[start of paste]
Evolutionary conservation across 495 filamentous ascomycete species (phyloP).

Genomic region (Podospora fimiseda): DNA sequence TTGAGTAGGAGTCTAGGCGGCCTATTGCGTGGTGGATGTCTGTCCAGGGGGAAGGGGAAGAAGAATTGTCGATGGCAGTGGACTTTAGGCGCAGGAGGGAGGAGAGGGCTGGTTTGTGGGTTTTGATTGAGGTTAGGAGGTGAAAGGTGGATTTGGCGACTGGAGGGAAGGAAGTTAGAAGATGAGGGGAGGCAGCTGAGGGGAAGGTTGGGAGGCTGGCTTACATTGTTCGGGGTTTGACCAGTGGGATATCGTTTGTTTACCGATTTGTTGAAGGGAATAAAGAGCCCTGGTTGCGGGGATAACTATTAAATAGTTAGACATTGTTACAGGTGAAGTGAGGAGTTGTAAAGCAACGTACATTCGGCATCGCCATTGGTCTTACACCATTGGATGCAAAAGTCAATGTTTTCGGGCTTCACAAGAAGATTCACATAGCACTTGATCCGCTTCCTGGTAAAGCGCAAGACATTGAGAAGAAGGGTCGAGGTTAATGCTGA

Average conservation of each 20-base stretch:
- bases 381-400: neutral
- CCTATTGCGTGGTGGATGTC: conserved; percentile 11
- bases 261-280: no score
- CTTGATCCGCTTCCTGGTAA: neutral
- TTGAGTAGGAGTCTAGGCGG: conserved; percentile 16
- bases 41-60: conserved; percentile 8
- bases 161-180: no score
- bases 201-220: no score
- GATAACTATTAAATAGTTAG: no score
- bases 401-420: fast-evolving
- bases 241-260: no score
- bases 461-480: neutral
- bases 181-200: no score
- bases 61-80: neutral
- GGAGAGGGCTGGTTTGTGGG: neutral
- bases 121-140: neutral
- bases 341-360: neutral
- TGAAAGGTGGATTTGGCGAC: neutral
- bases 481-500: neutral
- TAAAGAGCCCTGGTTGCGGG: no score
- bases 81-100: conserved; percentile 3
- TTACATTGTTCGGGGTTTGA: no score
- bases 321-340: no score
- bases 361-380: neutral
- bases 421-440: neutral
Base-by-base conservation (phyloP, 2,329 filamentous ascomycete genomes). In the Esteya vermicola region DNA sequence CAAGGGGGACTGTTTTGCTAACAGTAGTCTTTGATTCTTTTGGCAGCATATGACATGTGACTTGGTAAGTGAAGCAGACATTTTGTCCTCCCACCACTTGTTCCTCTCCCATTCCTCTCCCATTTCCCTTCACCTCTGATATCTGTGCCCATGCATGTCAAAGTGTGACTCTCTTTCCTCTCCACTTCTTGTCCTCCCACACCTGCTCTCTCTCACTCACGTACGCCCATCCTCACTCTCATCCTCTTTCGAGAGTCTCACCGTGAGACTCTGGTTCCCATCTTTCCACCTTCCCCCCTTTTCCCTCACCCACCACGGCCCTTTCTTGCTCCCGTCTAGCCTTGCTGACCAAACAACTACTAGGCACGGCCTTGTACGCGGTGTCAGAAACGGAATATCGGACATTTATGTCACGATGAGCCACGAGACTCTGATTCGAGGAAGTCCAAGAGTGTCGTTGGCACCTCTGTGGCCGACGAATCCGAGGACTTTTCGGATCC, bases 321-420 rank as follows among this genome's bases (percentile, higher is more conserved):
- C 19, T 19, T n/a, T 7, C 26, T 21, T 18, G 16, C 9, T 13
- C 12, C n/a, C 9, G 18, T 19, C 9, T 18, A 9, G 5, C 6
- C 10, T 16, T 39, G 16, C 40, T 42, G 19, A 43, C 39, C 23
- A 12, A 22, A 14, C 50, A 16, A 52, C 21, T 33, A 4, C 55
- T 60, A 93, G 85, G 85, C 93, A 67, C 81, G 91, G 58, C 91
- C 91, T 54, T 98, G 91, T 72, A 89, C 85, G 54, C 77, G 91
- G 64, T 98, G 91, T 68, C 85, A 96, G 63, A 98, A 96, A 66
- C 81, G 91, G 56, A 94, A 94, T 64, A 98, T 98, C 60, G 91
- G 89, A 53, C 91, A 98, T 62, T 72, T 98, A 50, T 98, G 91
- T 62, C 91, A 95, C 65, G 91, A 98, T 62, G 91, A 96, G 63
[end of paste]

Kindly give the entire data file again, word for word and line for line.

Evolutionary conservation across 495 filamentous ascomycete species (phyloP).

Genomic region (Podospora fimiseda): DNA sequence TTGAGTAGGAGTCTAGGCGGCCTATTGCGTGGTGGATGTCTGTCCAGGGGGAAGGGGAAGAAGAATTGTCGATGGCAGTGGACTTTAGGCGCAGGAGGGAGGAGAGGGCTGGTTTGTGGGTTTTGATTGAGGTTAGGAGGTGAAAGGTGGATTTGGCGACTGGAGGGAAGGAAGTTAGAAGATGAGGGGAGGCAGCTGAGGGGAAGGTTGGGAGGCTGGCTTACATTGTTCGGGGTTTGACCAGTGGGATATCGTTTGTTTACCGATTTGTTGAAGGGAATAAAGAGCCCTGGTTGCGGGGATAACTATTAAATAGTTAGACATTGTTACAGGTGAAGTGAGGAGTTGTAAAGCAACGTACATTCGGCATCGCCATTGGTCTTACACCATTGGATGCAAAAGTCAATGTTTTCGGGCTTCACAAGAAGATTCACATAGCACTTGATCCGCTTCCTGGTAAAGCGCAAGACATTGAGAAGAAGGGTCGAGGTTAATGCTGA

Average conservation of each 20-base stretch:
- bases 381-400: neutral
- CCTATTGCGTGGTGGATGTC: conserved; percentile 11
- bases 261-280: no score
- CTTGATCCGCTTCCTGGTAA: neutral
- TTGAGTAGGAGTCTAGGCGG: conserved; percentile 16
- bases 41-60: conserved; percentile 8
- bases 161-180: no score
- bases 201-220: no score
- GATAACTATTAAATAGTTAG: no score
- bases 401-420: fast-evolving
- bases 241-260: no score
- bases 461-480: neutral
- bases 181-200: no score
- bases 61-80: neutral
- GGAGAGGGCTGGTTTGTGGG: neutral
- bases 121-140: neutral
- bases 341-360: neutral
- TGAAAGGTGGATTTGGCGAC: neutral
- bases 481-500: neutral
- TAAAGAGCCCTGGTTGCGGG: no score
- bases 81-100: conserved; percentile 3
- TTACATTGTTCGGGGTTTGA: no score
- bases 321-340: no score
- bases 361-380: neutral
- bases 421-440: neutral
Base-by-base conservation (phyloP, 2,329 filamentous ascomycete genomes). In the Esteya vermicola region DNA sequence CAAGGGGGACTGTTTTGCTAACAGTAGTCTTTGATTCTTTTGGCAGCATATGACATGTGACTTGGTAAGTGAAGCAGACATTTTGTCCTCCCACCACTTGTTCCTCTCCCATTCCTCTCCCATTTCCCTTCACCTCTGATATCTGTGCCCATGCATGTCAAAGTGTGACTCTCTTTCCTCTCCACTTCTTGTCCTCCCACACCTGCTCTCTCTCACTCACGTACGCCCATCCTCACTCTCATCCTCTTTCGAGAGTCTCACCGTGAGACTCTGGTTCCCATCTTTCCACCTTCCCCCCTTTTCCCTCACCCACCACGGCCCTTTCTTGCTCCCGTCTAGCCTTGCTGACCAAACAACTACTAGGCACGGCCTTGTACGCGGTGTCAGAAACGGAATATCGGACATTTATGTCACGATGAGCCACGAGACTCTGATTCGAGGAAGTCCAAGAGTGTCGTTGGCACCTCTGTGGCCGACGAATCCGAGGACTTTTCGGATCC, bases 321-420 rank as follows among this genome's bases (percentile, higher is more conserved):
- C 19, T 19, T n/a, T 7, C 26, T 21, T 18, G 16, C 9, T 13
- C 12, C n/a, C 9, G 18, T 19, C 9, T 18, A 9, G 5, C 6
- C 10, T 16, T 39, G 16, C 40, T 42, G 19, A 43, C 39, C 23
- A 12, A 22, A 14, C 50, A 16, A 52, C 21, T 33, A 4, C 55
- T 60, A 93, G 85, G 85, C 93, A 67, C 81, G 91, G 58, C 91
- C 91, T 54, T 98, G 91, T 72, A 89, C 85, G 54, C 77, G 91
- G 64, T 98, G 91, T 68, C 85, A 96, G 63, A 98, A 96, A 66
- C 81, G 91, G 56, A 94, A 94, T 64, A 98, T 98, C 60, G 91
- G 89, A 53, C 91, A 98, T 62, T 72, T 98, A 50, T 98, G 91
- T 62, C 91, A 95, C 65, G 91, A 98, T 62, G 91, A 96, G 63